IMIS | Flanders Marine Institute
 

Flanders Marine Institute

Platform for marine research

IMIS

Publications | Institutes | Persons | Datasets | Projects | Maps
[ report an error in this record ]basket (0): add | show Printer-friendly version

Microsatellite analysis of albacore tuna (Thunnus alalunga): population genetic structure in the North-East Atlantic Ocean and Mediterranean Sea
Davies, C.A.; Gosling, E.M.; Was, A.; Brophy, D.; Tysklind, N. (2011). Microsatellite analysis of albacore tuna (Thunnus alalunga): population genetic structure in the North-East Atlantic Ocean and Mediterranean Sea. Mar. Biol. (Berl.) 158(12): 2727-2740. http://hdl.handle.net/10.1007/s00227-011-1772-x
In: Marine Biology. Springer: Heidelberg; Berlin. ISSN 0025-3162, more
Peer reviewed article  

Available in  Authors 

Keyword
    Marine

Authors  Top 
  • Davies, C.A.
  • Gosling, E.M.
  • Was, A.
  • Brophy, D.
  • Tysklind, N.

Abstract
    Stock heterogeneity was investigated in albacore tuna (Thunnus alalunga, Bonnaterre 1788), a commercially important species in the North Atlantic Ocean and Mediterranean Sea. Twelve polymorphic microsatellite loci were examined in 581 albacore tuna from nine locations, four in the north-east Atlantic Ocean (NEA), three in the Mediterranean Sea (MED) and two in the south-western Pacific Ocean (SWP). Maximum numbers of alleles per locus ranged from 9 to 38 (sample mean, 5.2–22.6 per locus; overall mean, 14.2 ± 0.47 SE), and observed heterozygosities per locus ranged from 0.44 to 1.00 (overall mean: 0.79 ± 0.19 SE). Significant deficits of heterozygotes were observed in 20% of tests. Multilocus F ST values were observed ranging from 0.00 to T = 0.036 and T' = 0.253, with a mean of T = 0.013 and T' = 0.079. Pairwise F ST values showed that the SWP, NEA and MED stocks were significantly distinct from one another, thus corroborating findings in previous studies based on mitochondrial DNA, nuclear DNA (other than microsatellites) and allozyme analyses. Heterogeneity was observed for the first time between samples within the Mediterranean Sea. GENELAND indicated the potential presence of three populations across the NEA and two separate populations in the Mediterranean Sea. Observed genetic structure may be related to migration patterns and timing of movements of subpopulations to the feeding grounds in either summer or autumn. We suggest that a more intensive survey be conducted throughout the entire fishing season to ratify or refute the currently accepted genetic homogeneity within the NEA albacore stock.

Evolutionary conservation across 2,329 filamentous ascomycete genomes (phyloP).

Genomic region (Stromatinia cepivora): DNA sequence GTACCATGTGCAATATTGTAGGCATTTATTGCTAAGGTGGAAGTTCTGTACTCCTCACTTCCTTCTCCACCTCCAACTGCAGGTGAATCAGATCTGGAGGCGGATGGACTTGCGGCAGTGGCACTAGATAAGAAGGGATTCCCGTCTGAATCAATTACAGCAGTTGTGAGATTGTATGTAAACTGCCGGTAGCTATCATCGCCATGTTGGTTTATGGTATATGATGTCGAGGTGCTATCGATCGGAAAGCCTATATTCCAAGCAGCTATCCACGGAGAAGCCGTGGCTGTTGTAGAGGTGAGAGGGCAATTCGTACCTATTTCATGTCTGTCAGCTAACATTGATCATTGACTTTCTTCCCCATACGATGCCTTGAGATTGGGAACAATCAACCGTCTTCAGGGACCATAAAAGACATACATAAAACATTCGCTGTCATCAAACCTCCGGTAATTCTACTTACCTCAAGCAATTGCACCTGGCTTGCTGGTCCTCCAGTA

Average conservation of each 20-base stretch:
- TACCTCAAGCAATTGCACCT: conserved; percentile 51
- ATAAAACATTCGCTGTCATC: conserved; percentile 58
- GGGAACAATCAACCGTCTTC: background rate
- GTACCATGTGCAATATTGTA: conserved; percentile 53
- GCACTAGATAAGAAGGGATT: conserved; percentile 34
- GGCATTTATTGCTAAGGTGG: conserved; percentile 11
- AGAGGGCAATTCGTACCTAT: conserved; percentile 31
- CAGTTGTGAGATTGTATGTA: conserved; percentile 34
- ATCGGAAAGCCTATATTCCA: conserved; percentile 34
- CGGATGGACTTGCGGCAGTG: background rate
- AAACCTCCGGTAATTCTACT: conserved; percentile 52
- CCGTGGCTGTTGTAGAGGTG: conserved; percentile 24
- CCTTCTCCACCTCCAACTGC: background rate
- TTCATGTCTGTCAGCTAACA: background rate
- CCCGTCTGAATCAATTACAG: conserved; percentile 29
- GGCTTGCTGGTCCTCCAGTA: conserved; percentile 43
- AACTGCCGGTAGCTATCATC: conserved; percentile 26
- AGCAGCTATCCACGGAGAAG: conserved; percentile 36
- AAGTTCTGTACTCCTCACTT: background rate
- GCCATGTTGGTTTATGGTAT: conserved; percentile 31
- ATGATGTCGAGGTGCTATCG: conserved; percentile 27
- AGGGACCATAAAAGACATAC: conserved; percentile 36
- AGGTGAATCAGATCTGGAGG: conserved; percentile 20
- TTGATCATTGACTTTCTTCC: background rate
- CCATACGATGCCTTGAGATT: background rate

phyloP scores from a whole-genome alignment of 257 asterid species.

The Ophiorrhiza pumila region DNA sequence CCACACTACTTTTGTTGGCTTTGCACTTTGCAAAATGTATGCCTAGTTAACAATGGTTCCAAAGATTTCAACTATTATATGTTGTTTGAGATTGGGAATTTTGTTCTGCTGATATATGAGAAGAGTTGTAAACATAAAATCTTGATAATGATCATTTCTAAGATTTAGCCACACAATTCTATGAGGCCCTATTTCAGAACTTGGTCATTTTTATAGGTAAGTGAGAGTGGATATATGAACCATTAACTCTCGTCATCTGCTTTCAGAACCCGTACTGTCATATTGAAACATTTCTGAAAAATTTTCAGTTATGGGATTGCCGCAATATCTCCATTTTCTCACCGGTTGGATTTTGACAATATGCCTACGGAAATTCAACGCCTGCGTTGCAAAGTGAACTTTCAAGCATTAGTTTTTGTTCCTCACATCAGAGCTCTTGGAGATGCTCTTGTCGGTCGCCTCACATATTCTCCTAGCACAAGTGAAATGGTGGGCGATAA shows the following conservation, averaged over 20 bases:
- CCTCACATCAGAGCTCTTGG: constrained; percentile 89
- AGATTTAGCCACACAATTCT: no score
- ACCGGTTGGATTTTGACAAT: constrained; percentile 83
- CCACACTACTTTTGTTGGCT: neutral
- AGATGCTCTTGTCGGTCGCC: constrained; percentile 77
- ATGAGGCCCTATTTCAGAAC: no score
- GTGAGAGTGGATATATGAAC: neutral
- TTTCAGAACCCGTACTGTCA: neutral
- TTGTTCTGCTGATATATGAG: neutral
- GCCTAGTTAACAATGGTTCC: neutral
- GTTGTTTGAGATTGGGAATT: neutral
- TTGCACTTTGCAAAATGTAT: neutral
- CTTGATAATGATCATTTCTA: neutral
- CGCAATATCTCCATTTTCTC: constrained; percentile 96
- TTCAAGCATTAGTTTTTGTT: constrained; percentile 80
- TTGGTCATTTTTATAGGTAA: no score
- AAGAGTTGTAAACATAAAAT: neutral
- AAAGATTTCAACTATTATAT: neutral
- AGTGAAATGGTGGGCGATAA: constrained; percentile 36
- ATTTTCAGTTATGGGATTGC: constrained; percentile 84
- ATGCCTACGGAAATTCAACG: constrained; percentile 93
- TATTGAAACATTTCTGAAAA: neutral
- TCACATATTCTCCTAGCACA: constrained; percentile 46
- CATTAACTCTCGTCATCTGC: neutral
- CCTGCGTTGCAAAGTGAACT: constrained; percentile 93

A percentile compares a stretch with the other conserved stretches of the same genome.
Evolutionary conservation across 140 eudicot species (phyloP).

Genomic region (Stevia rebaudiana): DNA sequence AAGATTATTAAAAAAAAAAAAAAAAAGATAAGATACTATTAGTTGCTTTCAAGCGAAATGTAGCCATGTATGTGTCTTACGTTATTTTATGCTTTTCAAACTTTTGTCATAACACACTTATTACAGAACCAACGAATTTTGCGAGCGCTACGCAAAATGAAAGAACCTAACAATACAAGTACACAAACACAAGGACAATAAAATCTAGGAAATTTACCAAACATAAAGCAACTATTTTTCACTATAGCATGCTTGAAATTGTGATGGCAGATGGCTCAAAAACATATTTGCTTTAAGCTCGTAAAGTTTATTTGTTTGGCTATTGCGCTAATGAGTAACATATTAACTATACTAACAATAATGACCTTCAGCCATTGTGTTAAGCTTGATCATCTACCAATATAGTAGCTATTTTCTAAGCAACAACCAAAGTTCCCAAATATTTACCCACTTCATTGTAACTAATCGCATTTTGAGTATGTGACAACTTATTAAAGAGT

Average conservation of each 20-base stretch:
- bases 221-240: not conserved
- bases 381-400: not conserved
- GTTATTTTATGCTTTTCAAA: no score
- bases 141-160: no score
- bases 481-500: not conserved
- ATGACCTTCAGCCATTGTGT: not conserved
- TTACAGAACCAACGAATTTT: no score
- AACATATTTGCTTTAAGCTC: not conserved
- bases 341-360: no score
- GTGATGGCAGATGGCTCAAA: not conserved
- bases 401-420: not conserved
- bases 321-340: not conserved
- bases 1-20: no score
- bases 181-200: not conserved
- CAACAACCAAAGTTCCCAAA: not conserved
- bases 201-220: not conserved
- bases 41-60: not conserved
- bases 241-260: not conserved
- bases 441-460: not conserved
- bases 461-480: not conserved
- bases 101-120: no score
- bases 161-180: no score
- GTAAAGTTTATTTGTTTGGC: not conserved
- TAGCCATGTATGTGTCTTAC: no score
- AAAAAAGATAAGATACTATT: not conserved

All data in IMIS is subject to the VLIZ privacy policy Top | Authors